Google would like to remind you that they are a search engine first.
If you look at the Yahoo! home page, you will see what I mean.
I’m not even sure what Yahoo! is anymore. A search engine? A news and entertainment site? An information curator? Compare the photo above with the front of Google:
Google remains true to its roots, and it is a search engine first and foremost. Sure, it gives one small interesting link at the bottom (which is awesome, by the way) with secondary links to navigate your Google account services, but the main focus is still on search.
Takeaway lesson: Too much STUFF on a front page is not a good thing. Focus on 1-3 priorities for your business, and have those be the only direction of traffic flow from your front page.
Amazon‘s software takes personal customization to a whole new level.
Not only does Amazon’s front page know I am currently reading a Bunnincula book with my daughter, but it also knows what other books we might like in this series once we have finished this one. The software can anticipate future buying trends, suggest relevant new products based on my past purchase history, and give priority to the products that I am most likely to buy. Many people think Amazon built a name for itself as an online bookstore — but really the genius of Amazon lies in the software which combines the capability of worldwide delivery and distribution with the level of personal recommendation that you would get from a close friend.
Takeaway lesson: You may not have the budget for Amazon-level personalization and user tracking, but how can you recreate that on a small scale? Can you get to know your market better to create products and services that really speak to them?
Pamela Slim’s site (the personally branded one, not Escape from Cubicle Nation) is really only one page. Yet, in that one page, she manages to capture the essence of what you will get when you work with her (enthusiasm, positive support, clarity and encouragement) AND get you on her list.
Takeaway lesson: In as few words as possible, what feeling can you give a visitor to your landing page? Can you say more with less?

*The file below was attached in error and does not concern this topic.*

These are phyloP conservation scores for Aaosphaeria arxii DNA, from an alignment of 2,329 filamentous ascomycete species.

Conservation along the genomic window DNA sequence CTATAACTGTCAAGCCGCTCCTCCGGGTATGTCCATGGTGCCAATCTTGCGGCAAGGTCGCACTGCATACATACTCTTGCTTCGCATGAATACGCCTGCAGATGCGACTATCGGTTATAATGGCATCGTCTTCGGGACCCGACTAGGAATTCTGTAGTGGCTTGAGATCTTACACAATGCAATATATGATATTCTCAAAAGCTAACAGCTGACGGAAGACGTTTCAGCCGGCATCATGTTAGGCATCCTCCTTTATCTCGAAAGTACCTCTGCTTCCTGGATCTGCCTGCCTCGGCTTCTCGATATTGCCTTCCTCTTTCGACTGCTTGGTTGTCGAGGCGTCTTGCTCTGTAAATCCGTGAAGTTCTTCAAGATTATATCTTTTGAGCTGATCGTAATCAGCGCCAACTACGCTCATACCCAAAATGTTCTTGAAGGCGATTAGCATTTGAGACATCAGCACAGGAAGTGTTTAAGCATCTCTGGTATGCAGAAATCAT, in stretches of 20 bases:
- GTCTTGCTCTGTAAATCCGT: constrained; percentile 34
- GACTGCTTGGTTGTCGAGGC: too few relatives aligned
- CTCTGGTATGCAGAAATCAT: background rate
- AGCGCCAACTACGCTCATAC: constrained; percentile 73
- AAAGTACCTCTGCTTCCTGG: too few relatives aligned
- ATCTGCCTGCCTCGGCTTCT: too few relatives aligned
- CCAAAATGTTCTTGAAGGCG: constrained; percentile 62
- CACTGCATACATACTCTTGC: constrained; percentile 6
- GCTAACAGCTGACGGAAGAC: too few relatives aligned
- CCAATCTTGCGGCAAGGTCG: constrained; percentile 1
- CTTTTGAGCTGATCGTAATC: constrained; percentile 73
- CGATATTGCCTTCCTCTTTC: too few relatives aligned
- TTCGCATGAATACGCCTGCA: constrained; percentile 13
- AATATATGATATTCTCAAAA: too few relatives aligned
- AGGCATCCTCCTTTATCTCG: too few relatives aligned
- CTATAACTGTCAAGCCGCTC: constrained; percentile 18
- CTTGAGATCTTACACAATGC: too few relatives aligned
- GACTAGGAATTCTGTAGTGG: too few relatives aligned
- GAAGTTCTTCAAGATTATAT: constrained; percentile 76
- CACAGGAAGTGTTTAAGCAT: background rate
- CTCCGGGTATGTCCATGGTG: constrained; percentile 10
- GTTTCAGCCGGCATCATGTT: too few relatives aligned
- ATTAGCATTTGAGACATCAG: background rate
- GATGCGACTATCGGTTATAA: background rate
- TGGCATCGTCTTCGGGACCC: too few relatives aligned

I Will Teach You To Be Rich
Ramit Sethi’s I Will Teach You To Be Rich really can’t be more clear, from the name of the site to the statement right on the front page.
He also makes a point to direct users to his blog — the one place where he gets the most traffic, and the most opportunity to connect with readers (which leads to income potential later) The little arrow on the top of his page may seem casual, but it is also well-designed in terms of it’s placement (right at the top of the page) and in terms of color (green, the color of GO and of money).
Another part of Ramit’s front page that is noteworthy is his popup message. Part humor and part very-well-thought-out strategy, it’s a wonderful little piece of marketing that speaks directly to the target market of I Will Teach You To Be Rich.
Takeaway lesson: Is your language clear on your landing? Is the direction of the home page focused? Are you directing your readers to the places on your site where they will want to go? Your landing page should be a reflection of your entire marketing strategy, guiding your visitors on a path through your marketing plan.
MailChimp and Campaign Monitor
Oh, did I say 5 landing pages? Well, we’ll just count these two as a tie.
MailChimp and Campaign Monitor both serve the same function — they are a service to help people create and send rich text and HTML e-mail. Where they differ, however, is in their target market. MailChimp, above, is targeted to a more non-technical user. They focus on the ease of use of the software with an element of personality and humor. Campaign Monitor, below, is targeted toward the web design/development professional. Their users don’t feel apprehension about using mailing list software, so MailChimp’s humor and softening techniques aren’t useful here. What Campaign Monitor does speak to, however, is the design aesthetic of making e-mails on the Campaign Monitor service, and how web professionals can resell the Campaign Monitor service to their clients.
Takeaway lesson: Even when two companies seem like they are providing the same service, they both need their own little niche. What is your own business niche, and does your front page copy speak to it?
How could you use these lessons in your own business?
Please share in the comments below or on the Facebook page!